On Halloween, news broke that PSA and FCA had agreed in principle to merge. Now the merger is official with both parties having signed a binding merger agreement in a deal worth approximately $47 billion.
The merger creates the fourth largest global original equipment manufacturer by volume and the third largest by revenue. Using 2018 tallies, the two companies accounted for a combined 8.7 million vehicle sales.
This deal allows flexibility of production and future technologies development that both parties were seeking. PSA had previously made it known that it was looking to expand into the Americas, an area where FCA excels in production and sales. FCA has widely been reported as falling behind other automakers in its development and implementation of battery, autonomous, and safety technology.
Click here to see the brands caught up in the merger.
A news release issued by the companies indicated that there are no plans to close any factories and that the company expects to be cash flow positive from the get-go.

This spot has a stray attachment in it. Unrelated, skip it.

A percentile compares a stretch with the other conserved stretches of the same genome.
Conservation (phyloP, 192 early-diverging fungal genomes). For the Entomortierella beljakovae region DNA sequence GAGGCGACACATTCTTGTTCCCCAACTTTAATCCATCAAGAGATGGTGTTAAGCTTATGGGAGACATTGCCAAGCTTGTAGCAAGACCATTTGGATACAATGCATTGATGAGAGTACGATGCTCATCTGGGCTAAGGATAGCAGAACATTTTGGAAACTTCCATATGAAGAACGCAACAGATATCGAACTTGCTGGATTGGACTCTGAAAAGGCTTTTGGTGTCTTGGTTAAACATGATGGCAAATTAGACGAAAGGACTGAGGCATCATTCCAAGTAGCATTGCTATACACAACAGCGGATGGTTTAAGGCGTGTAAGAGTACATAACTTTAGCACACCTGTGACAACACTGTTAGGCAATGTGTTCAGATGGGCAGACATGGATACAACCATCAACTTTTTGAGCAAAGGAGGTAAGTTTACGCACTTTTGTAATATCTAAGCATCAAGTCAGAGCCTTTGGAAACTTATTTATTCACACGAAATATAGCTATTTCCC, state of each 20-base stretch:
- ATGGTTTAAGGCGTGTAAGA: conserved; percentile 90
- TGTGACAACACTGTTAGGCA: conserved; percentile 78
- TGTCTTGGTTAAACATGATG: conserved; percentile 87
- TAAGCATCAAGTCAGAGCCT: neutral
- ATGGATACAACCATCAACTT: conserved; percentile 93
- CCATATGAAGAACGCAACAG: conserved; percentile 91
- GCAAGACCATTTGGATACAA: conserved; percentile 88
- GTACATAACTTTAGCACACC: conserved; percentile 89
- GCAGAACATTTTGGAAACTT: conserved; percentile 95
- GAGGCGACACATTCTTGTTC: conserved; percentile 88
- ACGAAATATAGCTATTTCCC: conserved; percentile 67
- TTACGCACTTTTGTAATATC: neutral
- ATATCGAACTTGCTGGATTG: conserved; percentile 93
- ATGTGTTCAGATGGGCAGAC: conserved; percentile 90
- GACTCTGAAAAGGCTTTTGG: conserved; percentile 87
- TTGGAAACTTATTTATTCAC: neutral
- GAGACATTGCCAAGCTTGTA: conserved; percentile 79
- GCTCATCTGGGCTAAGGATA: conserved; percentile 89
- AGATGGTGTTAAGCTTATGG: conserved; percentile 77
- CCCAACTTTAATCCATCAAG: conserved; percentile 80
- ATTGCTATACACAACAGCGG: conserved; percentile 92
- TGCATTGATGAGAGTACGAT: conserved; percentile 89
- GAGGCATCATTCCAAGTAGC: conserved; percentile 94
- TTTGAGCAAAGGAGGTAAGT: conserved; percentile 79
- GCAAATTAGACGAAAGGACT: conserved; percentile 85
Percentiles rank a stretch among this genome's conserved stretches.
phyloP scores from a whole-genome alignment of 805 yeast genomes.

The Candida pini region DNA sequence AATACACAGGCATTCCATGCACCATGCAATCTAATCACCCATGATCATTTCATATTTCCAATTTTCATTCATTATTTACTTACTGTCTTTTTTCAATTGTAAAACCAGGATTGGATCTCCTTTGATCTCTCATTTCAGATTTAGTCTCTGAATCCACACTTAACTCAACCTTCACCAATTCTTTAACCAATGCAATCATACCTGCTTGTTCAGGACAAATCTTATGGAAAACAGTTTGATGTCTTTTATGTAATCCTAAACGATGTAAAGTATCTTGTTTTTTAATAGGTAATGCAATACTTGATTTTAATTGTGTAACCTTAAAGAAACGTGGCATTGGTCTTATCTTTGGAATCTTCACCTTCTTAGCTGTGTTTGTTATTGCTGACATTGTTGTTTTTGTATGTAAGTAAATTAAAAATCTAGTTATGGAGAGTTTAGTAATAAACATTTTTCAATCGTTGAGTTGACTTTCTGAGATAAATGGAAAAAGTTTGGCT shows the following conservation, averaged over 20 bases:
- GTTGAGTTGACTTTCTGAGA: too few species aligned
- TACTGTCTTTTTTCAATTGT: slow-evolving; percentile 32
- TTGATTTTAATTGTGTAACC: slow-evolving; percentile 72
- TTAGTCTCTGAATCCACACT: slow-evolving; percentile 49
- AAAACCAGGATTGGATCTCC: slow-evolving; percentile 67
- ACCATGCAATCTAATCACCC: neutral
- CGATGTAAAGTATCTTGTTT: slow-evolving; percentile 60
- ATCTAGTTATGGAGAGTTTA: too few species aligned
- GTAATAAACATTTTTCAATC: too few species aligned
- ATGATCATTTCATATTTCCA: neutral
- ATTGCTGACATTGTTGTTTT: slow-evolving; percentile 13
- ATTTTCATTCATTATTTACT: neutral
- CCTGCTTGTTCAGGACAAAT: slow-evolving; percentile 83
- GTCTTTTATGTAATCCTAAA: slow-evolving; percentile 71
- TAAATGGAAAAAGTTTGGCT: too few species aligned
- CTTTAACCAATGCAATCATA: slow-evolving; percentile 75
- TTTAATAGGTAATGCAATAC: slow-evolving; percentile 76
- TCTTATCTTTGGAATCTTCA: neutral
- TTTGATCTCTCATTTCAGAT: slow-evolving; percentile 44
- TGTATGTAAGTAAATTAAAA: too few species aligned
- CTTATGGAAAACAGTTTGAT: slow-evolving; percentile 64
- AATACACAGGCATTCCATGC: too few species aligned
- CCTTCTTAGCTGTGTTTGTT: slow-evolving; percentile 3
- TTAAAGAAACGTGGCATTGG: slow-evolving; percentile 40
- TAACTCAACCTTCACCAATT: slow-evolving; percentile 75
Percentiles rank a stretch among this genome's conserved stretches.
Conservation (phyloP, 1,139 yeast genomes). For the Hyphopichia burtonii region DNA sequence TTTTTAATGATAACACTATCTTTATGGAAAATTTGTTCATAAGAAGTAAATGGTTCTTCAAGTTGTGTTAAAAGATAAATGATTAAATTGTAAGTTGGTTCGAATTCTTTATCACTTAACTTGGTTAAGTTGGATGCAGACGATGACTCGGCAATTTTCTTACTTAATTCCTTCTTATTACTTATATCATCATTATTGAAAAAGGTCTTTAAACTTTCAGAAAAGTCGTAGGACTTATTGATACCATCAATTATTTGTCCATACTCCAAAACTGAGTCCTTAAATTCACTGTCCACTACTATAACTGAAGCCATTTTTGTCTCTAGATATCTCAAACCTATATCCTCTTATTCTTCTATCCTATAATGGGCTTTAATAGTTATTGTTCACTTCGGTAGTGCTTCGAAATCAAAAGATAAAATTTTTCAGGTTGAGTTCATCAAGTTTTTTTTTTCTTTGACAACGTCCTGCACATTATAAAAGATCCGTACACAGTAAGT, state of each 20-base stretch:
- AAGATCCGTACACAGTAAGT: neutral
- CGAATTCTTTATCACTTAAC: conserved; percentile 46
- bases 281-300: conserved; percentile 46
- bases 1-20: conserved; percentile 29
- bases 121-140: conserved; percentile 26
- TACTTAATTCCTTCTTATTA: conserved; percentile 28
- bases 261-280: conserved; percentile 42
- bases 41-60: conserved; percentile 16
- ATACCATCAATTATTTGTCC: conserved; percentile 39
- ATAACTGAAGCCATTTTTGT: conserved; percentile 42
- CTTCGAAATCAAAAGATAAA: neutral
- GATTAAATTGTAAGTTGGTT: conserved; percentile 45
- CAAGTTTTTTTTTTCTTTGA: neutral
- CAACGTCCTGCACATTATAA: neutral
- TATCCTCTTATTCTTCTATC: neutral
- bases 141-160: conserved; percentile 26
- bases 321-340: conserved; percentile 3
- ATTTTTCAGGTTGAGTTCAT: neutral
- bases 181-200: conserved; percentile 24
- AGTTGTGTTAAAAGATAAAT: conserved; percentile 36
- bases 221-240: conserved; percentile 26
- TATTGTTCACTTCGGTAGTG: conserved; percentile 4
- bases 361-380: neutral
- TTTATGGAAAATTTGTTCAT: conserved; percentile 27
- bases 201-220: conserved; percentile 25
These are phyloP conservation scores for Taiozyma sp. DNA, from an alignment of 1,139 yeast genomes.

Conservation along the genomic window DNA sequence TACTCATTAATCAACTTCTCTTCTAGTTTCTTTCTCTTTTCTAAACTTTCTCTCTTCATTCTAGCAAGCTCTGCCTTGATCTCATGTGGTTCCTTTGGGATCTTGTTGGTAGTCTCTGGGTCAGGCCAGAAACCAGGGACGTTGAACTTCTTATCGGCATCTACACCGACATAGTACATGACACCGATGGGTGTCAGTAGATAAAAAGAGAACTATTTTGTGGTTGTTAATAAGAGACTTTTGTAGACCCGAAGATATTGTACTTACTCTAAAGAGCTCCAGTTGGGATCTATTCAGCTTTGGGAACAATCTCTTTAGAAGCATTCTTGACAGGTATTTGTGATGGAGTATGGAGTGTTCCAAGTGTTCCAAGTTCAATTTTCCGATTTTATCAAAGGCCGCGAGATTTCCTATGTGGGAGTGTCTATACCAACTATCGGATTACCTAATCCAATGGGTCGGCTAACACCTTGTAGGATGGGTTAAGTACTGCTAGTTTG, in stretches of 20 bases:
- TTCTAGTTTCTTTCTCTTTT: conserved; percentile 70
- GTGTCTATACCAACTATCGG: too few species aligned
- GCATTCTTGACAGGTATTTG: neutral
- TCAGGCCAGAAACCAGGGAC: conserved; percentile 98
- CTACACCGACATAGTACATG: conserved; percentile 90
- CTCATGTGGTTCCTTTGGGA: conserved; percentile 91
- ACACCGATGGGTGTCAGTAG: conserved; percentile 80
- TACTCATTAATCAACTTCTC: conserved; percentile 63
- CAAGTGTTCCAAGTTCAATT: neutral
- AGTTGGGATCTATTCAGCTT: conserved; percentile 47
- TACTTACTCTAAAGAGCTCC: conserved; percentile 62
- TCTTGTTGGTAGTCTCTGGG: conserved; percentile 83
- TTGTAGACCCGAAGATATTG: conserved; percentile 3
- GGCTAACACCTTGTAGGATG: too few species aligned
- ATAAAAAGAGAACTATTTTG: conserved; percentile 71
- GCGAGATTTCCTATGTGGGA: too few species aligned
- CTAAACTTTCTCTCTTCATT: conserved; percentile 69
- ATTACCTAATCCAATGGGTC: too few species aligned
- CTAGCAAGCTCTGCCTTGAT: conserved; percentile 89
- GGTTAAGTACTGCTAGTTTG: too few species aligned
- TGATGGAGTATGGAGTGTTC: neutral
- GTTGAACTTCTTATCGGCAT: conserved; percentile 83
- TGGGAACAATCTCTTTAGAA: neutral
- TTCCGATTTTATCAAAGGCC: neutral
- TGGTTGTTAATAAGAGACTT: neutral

The release also touted the company’s plans to deliver “higher customer satisfaction.” The 2018 American Customer Satisfaction Index, which surveys car owners on their overall service and product experience with specific auto brands, found that Ram was FCA’s most satisfying brand for customers, with a 14th place ranking. Jeep came in at 18th, and Fiat at 25th, while Dodge and Chrysler were at the bottom placing 27th and 28th, respectively.
The new company’s board will consist of 11 members. PSA’s Carlos Tavares will be the company’s CEO and a member of the board while FCA’s John Elkann will be chairman of the board. No announcement has been made as to the role of Mike Manley, who has been leading FCA following CEO Sergio Marchionne’s sudden death in July 2018, though FCA confirms that Manley will still have a role in the company.